Maybe we all need listen to Paul’s message to his friends in Philippi.
The strange thing about conflict and debate is that it causes us to return to a primordial tribalism and we lose sight of all that is good, true, and beautiful; we lose sight of God. Now you might think I’m being too strong in suggesting that, but I firmly believe that when we get so concerned about upholding what we think is right we forget to listen to God and each other. Our vision becomes narrow, and the more restricted our view becomes, the less able we are to see others. That isn’t only dangerous for our health and social wellbeing, it also damages our spiritual health.
We know not what the division was between the two women, Euodia and Syntyche, that Paul references to in our scripture lesson today. What we do know is that whatever their difference was, it caused their companion in ministry great pain, for Paul proceeds to encourage the church to help the women: “Yes, and I ask you also, my loyal companion, help these women, for they have struggled beside me in the work of the gospel, together with Clement and the rest of my co-workers, whose names are in the book of life.” (Phil 4:3) Paul clearly doesn’t want to engage in the fight, but rather to return the community’s focus to our ultimate vocation: to live and proclaim the gospel: “Keep on doing the things that you have learned and received and heard and seen in me, and the God of peace will be with you.” (Phil 4:9)
Those final words of this passage are telling: “the God of peace will be with you.” If we truly yearn to have peace, the eyes of our heart, mind, and soul must be focused on what is true, good, and beautiful. This is not to say that many of our contemporary debates aren’t important, for indeed we have to wrestle with the social justice and theological questions of our day, but those discussions must first and foremost be rooted in God and a driven by a quest to seek what is true, good, and beautiful in all things. If we communally ground ourselves in the living God and seek first the peace which only he can give, then with time we will be able to navigate the important questions with charity, grace, and humility. Yet we must always keep our feet firmly planted in God and attentively listen to the quiet voice of God speaking to us in the silence of our hearts.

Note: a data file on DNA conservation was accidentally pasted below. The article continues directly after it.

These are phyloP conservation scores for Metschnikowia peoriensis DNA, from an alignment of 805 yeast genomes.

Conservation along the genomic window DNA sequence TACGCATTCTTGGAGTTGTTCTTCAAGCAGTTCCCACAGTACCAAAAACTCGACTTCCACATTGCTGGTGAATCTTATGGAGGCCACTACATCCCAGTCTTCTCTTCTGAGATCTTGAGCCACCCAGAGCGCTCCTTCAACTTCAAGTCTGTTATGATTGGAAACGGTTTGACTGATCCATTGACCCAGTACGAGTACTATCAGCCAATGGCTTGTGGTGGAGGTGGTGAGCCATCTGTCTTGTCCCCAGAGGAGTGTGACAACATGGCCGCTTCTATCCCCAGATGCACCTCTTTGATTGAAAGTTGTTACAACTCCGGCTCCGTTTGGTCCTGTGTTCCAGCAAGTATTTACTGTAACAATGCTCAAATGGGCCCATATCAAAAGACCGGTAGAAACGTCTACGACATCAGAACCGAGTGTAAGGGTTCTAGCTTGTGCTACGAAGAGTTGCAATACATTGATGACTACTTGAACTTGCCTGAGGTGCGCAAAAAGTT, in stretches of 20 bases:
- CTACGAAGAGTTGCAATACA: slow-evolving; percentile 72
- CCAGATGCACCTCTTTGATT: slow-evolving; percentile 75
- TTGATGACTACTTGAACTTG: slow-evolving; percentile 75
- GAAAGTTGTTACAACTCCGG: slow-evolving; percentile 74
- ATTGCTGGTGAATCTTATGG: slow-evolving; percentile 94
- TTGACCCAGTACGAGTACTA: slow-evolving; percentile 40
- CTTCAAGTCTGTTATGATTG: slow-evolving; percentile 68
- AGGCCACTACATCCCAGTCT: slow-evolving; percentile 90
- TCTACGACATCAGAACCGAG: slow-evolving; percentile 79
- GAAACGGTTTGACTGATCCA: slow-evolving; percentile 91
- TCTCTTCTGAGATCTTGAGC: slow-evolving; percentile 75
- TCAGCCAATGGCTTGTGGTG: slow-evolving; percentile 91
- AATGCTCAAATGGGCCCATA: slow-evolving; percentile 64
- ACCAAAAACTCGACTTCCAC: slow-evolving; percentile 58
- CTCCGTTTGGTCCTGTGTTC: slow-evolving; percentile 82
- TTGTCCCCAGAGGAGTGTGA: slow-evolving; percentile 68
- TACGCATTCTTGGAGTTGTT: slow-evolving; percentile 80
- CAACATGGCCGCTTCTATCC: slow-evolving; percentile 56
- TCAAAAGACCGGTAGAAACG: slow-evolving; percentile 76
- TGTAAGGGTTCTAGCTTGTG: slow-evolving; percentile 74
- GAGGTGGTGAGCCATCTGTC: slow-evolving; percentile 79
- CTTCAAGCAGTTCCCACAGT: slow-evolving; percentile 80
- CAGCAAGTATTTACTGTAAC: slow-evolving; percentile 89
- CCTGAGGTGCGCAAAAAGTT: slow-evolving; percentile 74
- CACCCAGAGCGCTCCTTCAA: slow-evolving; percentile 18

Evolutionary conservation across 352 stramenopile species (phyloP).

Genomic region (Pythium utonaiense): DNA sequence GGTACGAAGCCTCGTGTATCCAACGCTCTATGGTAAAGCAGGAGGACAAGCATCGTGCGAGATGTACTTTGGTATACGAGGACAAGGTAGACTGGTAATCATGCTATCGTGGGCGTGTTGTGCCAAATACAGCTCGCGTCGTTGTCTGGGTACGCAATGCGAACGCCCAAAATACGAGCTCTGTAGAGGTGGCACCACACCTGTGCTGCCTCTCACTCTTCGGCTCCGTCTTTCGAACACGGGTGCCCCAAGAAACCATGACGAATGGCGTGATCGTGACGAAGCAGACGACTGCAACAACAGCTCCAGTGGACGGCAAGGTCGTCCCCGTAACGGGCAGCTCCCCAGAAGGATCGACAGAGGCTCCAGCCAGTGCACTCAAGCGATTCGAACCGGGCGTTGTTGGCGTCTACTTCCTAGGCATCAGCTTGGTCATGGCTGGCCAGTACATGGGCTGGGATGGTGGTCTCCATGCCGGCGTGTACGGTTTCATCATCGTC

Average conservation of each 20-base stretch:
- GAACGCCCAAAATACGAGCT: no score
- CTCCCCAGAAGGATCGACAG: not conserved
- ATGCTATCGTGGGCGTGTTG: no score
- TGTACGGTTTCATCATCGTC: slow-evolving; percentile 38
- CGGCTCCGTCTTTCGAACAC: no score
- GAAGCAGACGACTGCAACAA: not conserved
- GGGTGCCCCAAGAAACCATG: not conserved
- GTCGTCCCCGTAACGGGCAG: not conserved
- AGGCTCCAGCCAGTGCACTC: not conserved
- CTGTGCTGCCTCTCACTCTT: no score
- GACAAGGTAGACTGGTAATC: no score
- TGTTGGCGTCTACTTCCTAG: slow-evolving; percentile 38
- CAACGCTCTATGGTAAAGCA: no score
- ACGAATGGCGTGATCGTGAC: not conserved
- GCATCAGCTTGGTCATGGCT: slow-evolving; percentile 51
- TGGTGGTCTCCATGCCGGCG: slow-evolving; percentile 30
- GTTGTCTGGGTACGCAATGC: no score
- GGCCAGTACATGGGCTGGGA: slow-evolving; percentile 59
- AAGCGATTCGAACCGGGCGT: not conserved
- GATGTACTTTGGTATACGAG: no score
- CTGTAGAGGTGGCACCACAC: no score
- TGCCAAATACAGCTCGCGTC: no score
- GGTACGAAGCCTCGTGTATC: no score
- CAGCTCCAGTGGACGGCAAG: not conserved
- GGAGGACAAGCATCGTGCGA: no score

And we can begin doing so today. I couldn’t think of a better way to ground ourselves than in the living God given to us in Word and Sacrament. We gather this weekend to give thanks to God for an abundant harvest and for his many blessings. Yet this is not the first or only time we do. Every time we celebrate the Eucharist we ground ourselves in the Living God and are fed by him. Our gaze turns away from ourselves and to God and we are drawn by God into one body gathered around the heavenly banquet, the eucharistic feast. Not only do we encounter the good, the beautiful, and the true in this feast, but we are fed by the good, the beautiful, and the true in the breaking of the bread and outpouring of wine.
Our shared experience of this table not only draws here today, but unites us in a bond of love and charity with all God’s people. No longer can we leave this feast and live as we lived before; rather, we go from here transformed by the grace of God and go forth guarded by the peace of God: “And the peace of God, which surpasses all understanding, will guard your hearts and your minds in Christ Jesus.” (Phil. 4:7)
My friends, let not our hearts be consumed by hate and division, but let them be drawn into the peace of God. Let us live another way, a way of humility, peace, and gentleness, and truly live of a life of gratitude for all the good things God has done for us. Amen.